When the FBI successfully breached a crypto wallet held by the Colonial Pipeline hackers by following the money trail on bitcoin’s blockchain, it was a wake-up call for any cyber criminals who thought transacting in cryptocurrency automatically protected them from scrutiny.
One of the core tenets of bitcoin is that its public ledger, which stores all token transactions in its history, is visible to everyone. This is why more hackers are turning to coins like dash, zcash, and monero, which have additional anonymity built into them.
Monero, in particular, is increasingly the cryptocurrency of choice for the world’s top ransomware criminals.
“The more savvy criminals are using monero,” said Rick Holland, chief information security officer at Digital Shadows, a cyberthreat intelligence company.
Created in 2014
Monero was released in 2014 by a consortium of developers, many of whom chose to remain anonymous. As spelled out in its white paper, “privacy and anonymity” are the most important aspects of this digital currency.
The privacy token operates on its own blockchain, which hides virtually all transaction details. The identity of the sender and recipient, as well as the transaction amount itself, are disguised.
Because of these anonymity features, monero allows cyber criminals greater freedom from some of the tracking tools and mechanisms that the bitcoin blockchain offers.
“On the bitcoin blockchain, you can see what wallet address transacted, how many bitcoin, where it came from, where it’s going,” explained Fred Thiel, former chairman of Ultimaco, one of the largest cryptography companies in Europe, which has worked with Microsoft, Google and others on post-quantum encryption.
“With monero, [the blockchain] obfuscates the wallet address, the amount of the transactions, who the counter-party was, which is pretty much exactly what the bad actors want,” he said.
While bitcoin still dominates ransomware demands, more threat actors are starting to ask for monero, according to Marc Grens, president of DigitalMint, a company that helps corporate victims pay ransoms.
“We’ve seen REvil…give discounts or request payments in monero, just in the past couple months,” continued Holland.
Monero was also a popular choice on AlphaBay, a massive underground marketplace popular up until it was shut down in 2017.
“It’s almost like we’re seeing, at least from a cyber criminal perspective, a resurgence…in monero, because it has inherently more privacy than some of the other coins out there,” Holland said of monero’s recent rise in popularity among actors in the ransomware space.
There are, however, a few major barriers when it comes to the mainstreaming of monero.
For one, it’s not as liquid as other cryptocurrencies — many regulated exchanges have chosen not to list it due to regulatory concerns, explained Mati Greenspan, portfolio manager and Quantum Economics founder. “It certainly isn’t enjoying as much from the recent wave of institutional investments,” he said.
In practice, that means that it’s harder for cyber criminals to get paid directly in the currency.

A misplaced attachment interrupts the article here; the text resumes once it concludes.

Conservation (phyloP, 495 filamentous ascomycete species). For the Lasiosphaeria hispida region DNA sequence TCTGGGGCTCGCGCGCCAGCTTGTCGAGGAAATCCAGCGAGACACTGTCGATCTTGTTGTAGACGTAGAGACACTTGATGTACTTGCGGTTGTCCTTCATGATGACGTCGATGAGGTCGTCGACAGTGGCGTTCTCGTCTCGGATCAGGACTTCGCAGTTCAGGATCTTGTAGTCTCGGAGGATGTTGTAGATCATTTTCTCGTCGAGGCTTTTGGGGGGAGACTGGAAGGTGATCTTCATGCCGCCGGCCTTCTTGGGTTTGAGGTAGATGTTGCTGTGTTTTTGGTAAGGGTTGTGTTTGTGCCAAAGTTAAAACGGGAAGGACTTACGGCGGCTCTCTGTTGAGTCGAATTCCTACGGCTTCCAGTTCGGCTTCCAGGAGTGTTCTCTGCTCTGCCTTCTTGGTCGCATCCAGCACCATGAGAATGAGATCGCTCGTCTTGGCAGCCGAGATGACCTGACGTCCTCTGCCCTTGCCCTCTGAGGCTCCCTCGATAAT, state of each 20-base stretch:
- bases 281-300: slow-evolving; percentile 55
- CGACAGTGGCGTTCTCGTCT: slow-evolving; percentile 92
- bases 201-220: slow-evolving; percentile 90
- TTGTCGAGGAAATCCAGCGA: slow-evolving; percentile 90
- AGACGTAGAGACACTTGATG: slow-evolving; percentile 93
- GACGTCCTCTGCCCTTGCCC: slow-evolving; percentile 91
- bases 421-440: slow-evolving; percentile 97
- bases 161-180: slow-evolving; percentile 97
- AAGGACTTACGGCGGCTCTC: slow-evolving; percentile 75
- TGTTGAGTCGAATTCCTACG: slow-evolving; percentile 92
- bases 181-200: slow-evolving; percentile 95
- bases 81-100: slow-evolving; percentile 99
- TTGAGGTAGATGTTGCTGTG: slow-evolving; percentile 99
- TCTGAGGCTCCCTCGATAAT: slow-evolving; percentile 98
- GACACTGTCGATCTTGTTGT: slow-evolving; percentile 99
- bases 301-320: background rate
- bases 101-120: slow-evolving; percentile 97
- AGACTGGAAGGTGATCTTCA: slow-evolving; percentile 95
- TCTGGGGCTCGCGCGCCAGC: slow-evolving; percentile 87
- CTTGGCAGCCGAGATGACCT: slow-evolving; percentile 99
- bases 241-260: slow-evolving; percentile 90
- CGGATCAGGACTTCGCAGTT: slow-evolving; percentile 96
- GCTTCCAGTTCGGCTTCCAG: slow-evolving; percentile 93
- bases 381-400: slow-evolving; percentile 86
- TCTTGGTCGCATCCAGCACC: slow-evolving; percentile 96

“If you’re a corporation and you want to acquire a bunch of monero to pay somebody, it’s very hard to do,” Thiel told CNBC.
The digital currency could also be more vulnerable to regulation at its on-and-off-ramps, which is the bridge between fiat cash and crypto tokens.
“I would wager to say the U.S. and other regulators are going to shut them [monero] down pretty hard,” said Thiel.
One way they could go about that: telling an exchange that if they list monero, they risk losing their license.
But while the U.S. government can indeed keep monero at bay by marginalizing liquidity points, Castle Island Ventures founding partner Nic Carter believes that markets which allow peer-to-peer transfers of monero to fiat will always be hard to regulate.
There’s also nothing to keep hackers within U.S. jurisdiction. Criminals could easily choose to carry out all of their transactions overseas, in places that aren’t subject to the kind of controls American regulators might put in place.
Bitcoin still rules ransomware
Cyber insurance is another reason why bitcoin is still the currency of choice for most ransomware attacks.
“Insurance is so important in this space, and insurers often refuse to reimburse a ransom payment if it’s been in monero,” said former CIA case officer Peter Marta, who now advises companies about cyber risk management as a partner with law firm Hogan Lovells.
“One of the things that insurers will always ask for is what type of due diligence the victim company conducted, before making the payment…to try to minimize the chance that the payment goes to an entity on the sanctions list,” explained Marta.
Traceability is more easily accomplished with bitcoin, given that its blockchain lays bare transaction amounts and the addresses of both the sender and recipients taking part in the exchange. There is also an established infrastructure already in place for officials to monitor these transactions.
Authorities keep lists of bitcoin wallets, which are tied to different sanctions regimes.